So I’ve been procrastinating and letting other activities take priority. I’ve been avoiding what I ought to do, but in discomfort. And like having a full bladder, that can only be ignored for so long.
In 2 Timothy 4:2-4 Paul tells Timothy, “Proclaim the message; persist in it whether convenient or not; rebuke, correct, and encourage with great patience and teaching. For the time will come when they will not tolerate sound doctrine, but according to their own desires, will multiply teachers for themselves because they have an itch to hear something new. They will turn away from hearing the truth and will turn aside to myths.”
(Emphasis mine) “Whether convenient or not” it says.
So I’m accepting this little tap on the shoulder as an incentive to keep moving forward despite any inconvenience or discomfort. In a “meta” sort of way, this experience of avoiding my calling helps me begin down this path to speak up.
Jesus Preaches Repentance
The very first thing Jesus preached was, “Repent, because the kingdom of heaven has come near! ” (Matthew 4:17). The verse before (verse 16) helps underscore what he says, quoting the prophecy from Isaiah about Jesus, “The people who live in darkness have seen a great light, and for those living in the shadowland of death, light has dawned.”
Jesus is light, truth, and the new way.
In the sermon on the mount in Matthew 5, Jesus repeats, “You have heard it said…” and “but I tell you a new way.” In light of these verses, I think Jesus in Matthew 4:17 might be saying repent as in, “Check it out! Wrap your mind around this! Get on board!”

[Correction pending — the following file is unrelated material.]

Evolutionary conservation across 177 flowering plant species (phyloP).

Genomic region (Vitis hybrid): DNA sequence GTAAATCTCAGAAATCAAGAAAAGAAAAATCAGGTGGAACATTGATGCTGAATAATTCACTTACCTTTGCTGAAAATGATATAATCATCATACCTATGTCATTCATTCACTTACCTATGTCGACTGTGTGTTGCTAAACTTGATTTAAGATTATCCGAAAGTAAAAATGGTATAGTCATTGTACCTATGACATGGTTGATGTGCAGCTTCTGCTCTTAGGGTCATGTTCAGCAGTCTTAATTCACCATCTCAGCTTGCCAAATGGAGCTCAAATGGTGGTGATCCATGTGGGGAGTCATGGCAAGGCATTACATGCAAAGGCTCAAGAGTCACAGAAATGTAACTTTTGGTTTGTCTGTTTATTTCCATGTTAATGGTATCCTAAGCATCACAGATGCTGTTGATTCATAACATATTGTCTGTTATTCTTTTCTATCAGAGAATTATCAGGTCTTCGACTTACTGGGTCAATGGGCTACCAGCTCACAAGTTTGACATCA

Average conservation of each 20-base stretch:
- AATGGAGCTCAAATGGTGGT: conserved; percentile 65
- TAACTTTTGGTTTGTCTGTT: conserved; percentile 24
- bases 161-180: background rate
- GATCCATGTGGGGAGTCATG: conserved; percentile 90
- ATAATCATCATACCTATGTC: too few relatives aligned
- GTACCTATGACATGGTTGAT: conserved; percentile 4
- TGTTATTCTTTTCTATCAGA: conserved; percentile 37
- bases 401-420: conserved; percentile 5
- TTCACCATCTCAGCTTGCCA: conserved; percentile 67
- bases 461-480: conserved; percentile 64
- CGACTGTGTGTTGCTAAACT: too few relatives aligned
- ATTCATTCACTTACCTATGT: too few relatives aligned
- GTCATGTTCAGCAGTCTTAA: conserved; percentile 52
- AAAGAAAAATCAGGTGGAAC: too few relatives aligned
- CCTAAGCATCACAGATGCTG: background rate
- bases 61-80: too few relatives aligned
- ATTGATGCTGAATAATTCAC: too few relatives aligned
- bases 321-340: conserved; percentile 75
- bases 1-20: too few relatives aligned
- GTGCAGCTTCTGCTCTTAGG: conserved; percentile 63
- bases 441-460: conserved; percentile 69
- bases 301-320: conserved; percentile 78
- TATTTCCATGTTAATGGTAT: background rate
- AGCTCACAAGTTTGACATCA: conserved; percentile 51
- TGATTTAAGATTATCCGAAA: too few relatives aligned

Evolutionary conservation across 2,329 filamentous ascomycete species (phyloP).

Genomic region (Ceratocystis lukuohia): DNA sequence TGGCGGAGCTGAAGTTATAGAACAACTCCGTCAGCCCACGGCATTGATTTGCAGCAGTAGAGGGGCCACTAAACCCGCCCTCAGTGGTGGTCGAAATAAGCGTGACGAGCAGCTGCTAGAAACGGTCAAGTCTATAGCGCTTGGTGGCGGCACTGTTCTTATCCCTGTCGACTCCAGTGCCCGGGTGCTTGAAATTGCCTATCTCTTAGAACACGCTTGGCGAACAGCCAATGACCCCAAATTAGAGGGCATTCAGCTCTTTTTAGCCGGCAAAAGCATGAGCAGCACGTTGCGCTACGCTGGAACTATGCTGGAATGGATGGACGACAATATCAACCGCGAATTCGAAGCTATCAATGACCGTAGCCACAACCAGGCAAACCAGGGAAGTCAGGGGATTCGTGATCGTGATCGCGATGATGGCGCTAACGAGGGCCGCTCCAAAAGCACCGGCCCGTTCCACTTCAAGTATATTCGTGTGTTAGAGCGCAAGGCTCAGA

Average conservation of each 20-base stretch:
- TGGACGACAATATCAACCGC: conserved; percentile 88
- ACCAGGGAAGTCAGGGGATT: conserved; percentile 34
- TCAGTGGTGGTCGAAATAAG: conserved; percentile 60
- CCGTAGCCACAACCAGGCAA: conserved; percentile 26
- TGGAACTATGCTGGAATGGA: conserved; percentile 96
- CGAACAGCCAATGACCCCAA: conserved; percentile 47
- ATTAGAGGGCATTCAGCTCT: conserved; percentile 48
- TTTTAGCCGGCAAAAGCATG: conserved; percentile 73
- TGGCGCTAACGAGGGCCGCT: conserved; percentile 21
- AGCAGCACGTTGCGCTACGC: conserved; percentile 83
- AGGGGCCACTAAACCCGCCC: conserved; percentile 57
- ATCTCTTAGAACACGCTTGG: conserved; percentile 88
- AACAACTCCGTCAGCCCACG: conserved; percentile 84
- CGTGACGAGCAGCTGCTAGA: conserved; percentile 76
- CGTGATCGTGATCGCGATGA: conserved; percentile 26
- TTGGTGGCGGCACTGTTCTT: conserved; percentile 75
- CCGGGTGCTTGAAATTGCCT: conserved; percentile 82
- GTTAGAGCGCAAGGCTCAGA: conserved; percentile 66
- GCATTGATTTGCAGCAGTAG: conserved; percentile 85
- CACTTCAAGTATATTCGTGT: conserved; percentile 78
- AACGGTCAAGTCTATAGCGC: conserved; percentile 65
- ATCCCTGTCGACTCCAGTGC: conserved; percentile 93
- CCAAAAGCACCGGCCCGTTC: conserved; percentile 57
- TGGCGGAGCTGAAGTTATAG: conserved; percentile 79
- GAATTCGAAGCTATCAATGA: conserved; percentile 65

The sentence could be rephrased, “The kingdom of heaven is coming, so turn around and get your head back in the game!” (BCET – Basketball Coach English Translation)
Or “Pay attention and try to follow along, it’s about get real.” (MSV – Movie Script Version)
Perhaps the best example of repentance, as I understand it, can be found in Romans 12:2, “Do not conform to the pattern of this world, but be transformed by the renewing of your mind. Then you will be able to test and approve what God’s will is–his good, pleasing and perfect will.” It is a transformation in thinking that leads to a change in action.
Patterns of Repentance
Going back to the story of Jonah above, we see a pattern of repentance. Jonah decided to go one way, God convinced him to get back on the path he was called to – to change his mind and direction. The men on the boat believed in many gods, but came to believe in and commit to Jonah’s God because of their experience in the boat – they took action – tossing Jonah, giving sacrifices, and making vows. Nineveh went from a hell-bent city steeped in sin and pride to a city humbled and dependent on the mercy of God. These all underwent changes of moral convictions and beliefs that led to a change of direction. They were transformed in their understanding which led to a change in heart and behavior. They repented.
If you believe, as I once did, that repentance is about feeling remorse, regret, and shame – that it is about focusing on your sin and your failure, then please join me in repenting of your understanding of repentance!
Repentance is not about your feelings and failures, it’s not so much about you. It’s about God, who loves you the most, calling you to follow him.
Let go of your old way of thinking and believe that repentance means being convinced of a new way. It’s a little “meta” isn’t it? God is challenging you to taste and see that He is good (Psalm 34:8). He wants you to trust in His truth and ways and not on your old ways of thinking (Proverbs 3:5). This is why we find repentance so often paired with faith.